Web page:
In an article, “Documentaries (in name only) of Every Stripe”, for last Wednesday’s (October 13) New York Times, film critic A.O. Scott expressed frustration with pinning down not just the “truth” of recent documentary offerings but the very structural elements of the genre in its post-millennial form(s). His analysis echoes that of theater historian Carol Martin (NYU), who argued in a 2006 Theater Journal article “Bodies of Evidence” that documentary theater was best understood in terms of its diverse and sometimes contradictory effects or functions rather than trying to codify a set of structural or dramaturgical conventions for the genre. By the end of his piece, Scott seems to have come to a similar conclusion: “So the salient question might not be, “What is a documentary?” — an abstract, theoretical approach to a form that is grounded in the concrete facts of life. Instead it might make sense to ask what (or whom) a given documentary is for? Is it a goad to awareness, an incitement to action, a spur to further thought? A window? A mirror? The more you think about it, the less obvious the truth appears to be.”
Against the backdrop of Scott’s article, it seemed fitting to highlight the multiple events surrounding documentary media happening at Duke (and beyond) in late October and November. Check out the Center for Documentary Studies (CDS) Porch for more details about documentary media (production, presentation & study) at Duke.
One of the most exciting pieces of news is the announcement that Duke’s new MFA in Experimental and Documentary Arts is now accepting applications for its first class of students to begin Fall 2011. Click here for details about the program and the application process.
Katie Hyde’s Literacy Through Photography–Arusha, Tanzania project will be on display at CDS’ Kreps and Lyndhurst Galleries through January 8, 2011, but on October 21 CDS will host a formal reception for the work and a talk by the artist (reception 6-9pm, lecture @ 7pm). On November 4 there will be a panel discussion with Hyde and others about the Literacy Through Photography Program at 7pm. See the CDS Porch for more details.
On October 21 at Duke’s Sanford School of Public Policy (Sanford Room 05) there is a screening of HouseQuake, a documentary by alumna Karen Price (’92, daughter of NC Representative David Price). HouseQuake tells the story of the 2006 mid-term election and follows 7 Democratic candidates as they campaign to unseat Republican incumbents thought to be unbeatable. The screening will be followed by a reception and a brief Q&A with the director. The event is free and open to the public with free parking available in the Science Drive visitor’s lot after 5 p.m.
October 29 marks the culmination of a celebration of James Longley’s documentary films with a 6:30pm lecture by the filmmaker at the Nasher Museum. Longley’s visit is part of the Barbaralee Diamonstein-Spielvogel Filmmaker Series.
FULL FRAME FIX SCHEDULE:
SATURDAY, NOV 6
1:00pm – MARWENCOL, Dir. Jeff Malmberg, 84 min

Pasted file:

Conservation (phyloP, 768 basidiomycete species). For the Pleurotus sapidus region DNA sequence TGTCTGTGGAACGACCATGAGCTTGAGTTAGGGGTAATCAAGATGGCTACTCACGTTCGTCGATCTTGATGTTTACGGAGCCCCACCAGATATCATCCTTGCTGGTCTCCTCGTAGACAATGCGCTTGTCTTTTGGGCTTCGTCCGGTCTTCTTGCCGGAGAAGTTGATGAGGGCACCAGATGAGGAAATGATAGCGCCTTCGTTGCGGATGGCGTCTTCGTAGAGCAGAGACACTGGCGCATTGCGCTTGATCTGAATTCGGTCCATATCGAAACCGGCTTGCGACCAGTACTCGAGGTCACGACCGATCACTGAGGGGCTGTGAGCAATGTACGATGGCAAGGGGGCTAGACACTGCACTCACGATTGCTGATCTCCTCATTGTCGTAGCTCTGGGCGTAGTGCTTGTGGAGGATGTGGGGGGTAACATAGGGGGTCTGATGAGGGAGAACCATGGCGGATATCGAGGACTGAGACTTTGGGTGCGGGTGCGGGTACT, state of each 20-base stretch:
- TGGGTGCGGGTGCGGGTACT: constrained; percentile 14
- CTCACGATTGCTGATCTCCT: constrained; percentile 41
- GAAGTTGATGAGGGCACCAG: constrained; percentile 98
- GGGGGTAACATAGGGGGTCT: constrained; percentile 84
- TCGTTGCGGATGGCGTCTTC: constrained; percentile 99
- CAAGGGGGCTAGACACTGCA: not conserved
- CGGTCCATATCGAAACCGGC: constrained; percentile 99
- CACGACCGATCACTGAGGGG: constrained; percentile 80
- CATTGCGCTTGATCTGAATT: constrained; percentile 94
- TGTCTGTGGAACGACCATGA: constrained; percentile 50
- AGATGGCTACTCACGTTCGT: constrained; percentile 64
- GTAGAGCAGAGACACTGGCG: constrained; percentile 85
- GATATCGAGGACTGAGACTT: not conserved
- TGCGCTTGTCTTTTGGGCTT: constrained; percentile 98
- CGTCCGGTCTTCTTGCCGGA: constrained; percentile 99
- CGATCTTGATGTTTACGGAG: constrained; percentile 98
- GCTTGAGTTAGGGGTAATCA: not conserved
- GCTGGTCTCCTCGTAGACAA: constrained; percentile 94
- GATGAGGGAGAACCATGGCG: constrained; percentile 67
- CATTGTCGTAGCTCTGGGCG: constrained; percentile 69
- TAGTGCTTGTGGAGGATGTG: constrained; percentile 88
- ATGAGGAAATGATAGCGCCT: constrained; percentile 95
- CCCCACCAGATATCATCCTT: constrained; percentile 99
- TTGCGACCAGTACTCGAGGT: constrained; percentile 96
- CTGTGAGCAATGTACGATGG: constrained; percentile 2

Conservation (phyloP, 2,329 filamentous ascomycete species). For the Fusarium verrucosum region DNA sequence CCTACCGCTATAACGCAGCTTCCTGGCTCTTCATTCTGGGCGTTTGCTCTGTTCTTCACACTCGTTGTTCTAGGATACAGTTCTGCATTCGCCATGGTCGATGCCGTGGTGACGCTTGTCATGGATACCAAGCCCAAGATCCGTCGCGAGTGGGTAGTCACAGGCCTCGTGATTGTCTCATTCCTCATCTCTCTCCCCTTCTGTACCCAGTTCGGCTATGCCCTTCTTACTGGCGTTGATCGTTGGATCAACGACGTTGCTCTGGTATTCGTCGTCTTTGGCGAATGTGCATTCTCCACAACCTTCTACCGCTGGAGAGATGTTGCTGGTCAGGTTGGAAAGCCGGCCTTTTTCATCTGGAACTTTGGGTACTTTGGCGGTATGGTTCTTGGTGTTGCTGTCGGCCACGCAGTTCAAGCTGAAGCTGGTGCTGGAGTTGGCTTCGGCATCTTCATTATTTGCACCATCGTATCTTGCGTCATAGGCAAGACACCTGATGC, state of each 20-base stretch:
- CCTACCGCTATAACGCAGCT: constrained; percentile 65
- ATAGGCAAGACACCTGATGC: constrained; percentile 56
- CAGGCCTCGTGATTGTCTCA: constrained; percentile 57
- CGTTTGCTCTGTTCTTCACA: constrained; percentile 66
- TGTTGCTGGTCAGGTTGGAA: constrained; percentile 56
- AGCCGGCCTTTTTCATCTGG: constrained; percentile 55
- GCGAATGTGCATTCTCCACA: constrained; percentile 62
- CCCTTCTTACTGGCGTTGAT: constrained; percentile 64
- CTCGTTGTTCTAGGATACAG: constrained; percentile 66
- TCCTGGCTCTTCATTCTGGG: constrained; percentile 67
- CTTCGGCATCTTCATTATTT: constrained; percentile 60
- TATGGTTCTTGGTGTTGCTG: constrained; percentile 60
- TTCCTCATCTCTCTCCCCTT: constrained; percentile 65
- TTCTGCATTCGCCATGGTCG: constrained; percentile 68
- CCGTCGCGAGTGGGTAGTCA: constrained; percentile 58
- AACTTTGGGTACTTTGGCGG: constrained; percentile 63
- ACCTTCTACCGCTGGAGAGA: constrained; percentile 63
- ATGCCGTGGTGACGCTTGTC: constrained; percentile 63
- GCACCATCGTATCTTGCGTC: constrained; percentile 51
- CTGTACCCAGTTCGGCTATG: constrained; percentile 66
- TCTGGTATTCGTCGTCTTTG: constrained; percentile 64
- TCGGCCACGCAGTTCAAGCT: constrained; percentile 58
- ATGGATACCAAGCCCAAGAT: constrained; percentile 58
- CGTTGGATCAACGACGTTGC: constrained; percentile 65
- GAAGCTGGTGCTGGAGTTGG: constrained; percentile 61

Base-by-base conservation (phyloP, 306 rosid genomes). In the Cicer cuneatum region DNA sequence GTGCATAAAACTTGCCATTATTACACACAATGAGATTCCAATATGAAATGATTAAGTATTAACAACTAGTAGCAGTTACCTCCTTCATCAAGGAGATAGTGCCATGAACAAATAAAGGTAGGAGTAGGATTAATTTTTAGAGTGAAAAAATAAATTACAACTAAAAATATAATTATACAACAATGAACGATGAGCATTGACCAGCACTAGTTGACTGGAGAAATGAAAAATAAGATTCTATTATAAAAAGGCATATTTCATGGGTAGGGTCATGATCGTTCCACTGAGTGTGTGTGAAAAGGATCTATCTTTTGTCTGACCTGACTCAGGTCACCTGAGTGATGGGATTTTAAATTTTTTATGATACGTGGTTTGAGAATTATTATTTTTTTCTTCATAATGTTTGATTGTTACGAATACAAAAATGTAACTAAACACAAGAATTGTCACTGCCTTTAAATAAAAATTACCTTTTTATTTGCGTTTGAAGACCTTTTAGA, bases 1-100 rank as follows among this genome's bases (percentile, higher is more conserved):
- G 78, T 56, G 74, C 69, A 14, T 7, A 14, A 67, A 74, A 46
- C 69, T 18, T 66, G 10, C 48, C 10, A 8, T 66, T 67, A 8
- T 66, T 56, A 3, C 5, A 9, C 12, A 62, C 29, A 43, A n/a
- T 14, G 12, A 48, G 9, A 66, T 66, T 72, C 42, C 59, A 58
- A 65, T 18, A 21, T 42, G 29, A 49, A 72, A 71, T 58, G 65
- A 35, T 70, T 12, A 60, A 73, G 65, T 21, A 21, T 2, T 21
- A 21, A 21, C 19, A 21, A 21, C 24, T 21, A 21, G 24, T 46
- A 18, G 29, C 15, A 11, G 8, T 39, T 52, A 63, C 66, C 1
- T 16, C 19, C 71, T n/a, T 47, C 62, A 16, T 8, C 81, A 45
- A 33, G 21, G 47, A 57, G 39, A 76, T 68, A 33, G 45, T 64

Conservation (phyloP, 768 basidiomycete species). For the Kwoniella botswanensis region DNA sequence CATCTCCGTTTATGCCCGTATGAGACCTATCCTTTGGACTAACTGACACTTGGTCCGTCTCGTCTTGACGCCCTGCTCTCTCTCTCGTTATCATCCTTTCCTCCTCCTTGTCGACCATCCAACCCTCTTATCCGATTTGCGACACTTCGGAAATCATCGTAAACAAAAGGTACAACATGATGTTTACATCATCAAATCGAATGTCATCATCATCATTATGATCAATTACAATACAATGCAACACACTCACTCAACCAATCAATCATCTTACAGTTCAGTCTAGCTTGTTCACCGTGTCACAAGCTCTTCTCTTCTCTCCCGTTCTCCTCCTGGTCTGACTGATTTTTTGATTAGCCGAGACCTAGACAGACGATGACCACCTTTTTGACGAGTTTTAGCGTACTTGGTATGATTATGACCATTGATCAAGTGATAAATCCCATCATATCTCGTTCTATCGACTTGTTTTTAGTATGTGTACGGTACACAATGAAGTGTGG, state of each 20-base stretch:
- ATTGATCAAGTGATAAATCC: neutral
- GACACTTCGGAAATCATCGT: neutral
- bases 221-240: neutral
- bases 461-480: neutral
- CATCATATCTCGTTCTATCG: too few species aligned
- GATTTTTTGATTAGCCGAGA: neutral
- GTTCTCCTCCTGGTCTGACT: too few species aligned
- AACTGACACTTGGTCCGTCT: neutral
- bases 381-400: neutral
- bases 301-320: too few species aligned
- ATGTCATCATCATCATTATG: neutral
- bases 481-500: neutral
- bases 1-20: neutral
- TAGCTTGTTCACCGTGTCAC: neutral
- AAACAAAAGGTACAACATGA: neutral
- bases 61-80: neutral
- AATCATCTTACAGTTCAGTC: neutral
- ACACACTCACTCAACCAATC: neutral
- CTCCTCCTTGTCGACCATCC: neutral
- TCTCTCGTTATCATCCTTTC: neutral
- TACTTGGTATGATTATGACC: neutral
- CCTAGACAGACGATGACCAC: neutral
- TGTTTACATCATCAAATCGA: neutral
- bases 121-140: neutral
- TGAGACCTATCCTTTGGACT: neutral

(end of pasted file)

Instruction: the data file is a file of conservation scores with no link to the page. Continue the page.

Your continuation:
3:00pm – STRANGE POWERS: STEPHIN MERRITT AND THE MAGNETIC FIELDS, Dir. Kerthy Fix, Gail O’Hara, 85 min
The first week of November also marks the inaugural celebration of DOC NYC (Wednesday, November 3 – Tuesday, November 9) a new festival of “documentary storytelling” holding events at IFC Center and at NYU. This first year boasts over 40 films and events, from gala screenings of new movies by iconic directors Werner Herzog and Errol Morris, to premieres of new documentaries from the U.S. and abroad, panels, in-depth discussions with filmmakers, tributes, retrospectives, and even family matinees for doc-lovers of all ages. They just announced the festival would screen the Bruce Springsteen concert film, Darkness on the Edge of Town, which captures a December 2009 band-only performance by Bruce Springsteen and the E Street Band at the historic Paramount Theatre in Asbury Park, NJ.
On November 20 back at Duke there is a Full Frame Festival Benefit screening of Martin Scorsese’s A Letter to Elia at the Nasher Museum of Art (7:30pm) . A Letter to Elia (2010) was written and directed by Martin Scorsese and Kent Jones and is Scorsese’s intensely personal and deeply moving tribute to the films of director Elia Kazan whose films captivated Scorsese and inspired him to become a filmmaker. A discussion with Full Frame founder, Nancy Buirski, will follow the 60 minute film. Click the embedded link above for ticket information.
Remember, November 30 is the deadline for submissions to Full Frame 2011!
There is also a new publication to note. TAFASEEL, the Arabic-English quarterly on the Art and Industry of the documentary, is now available four times a year online and in a shorter print version, which will be freely distributed in major film festivals around the world. Reading the journal’s online requires a free registration, which should take two minutes. According to Orwa Nyrabia, TAFASEEL‘s Editor-in-Chief, TAFASEEL (which is available online in Arabic and English) will provide a window to the world of documentary in the Arab world, its makers, their films, their market and their history.
And just to cast an eye to the future, the 2011 Visible Evidence conference will be held in New York City. Keep checking the website for forthcoming details about paper/panel proposals and anticipated keynotes and events.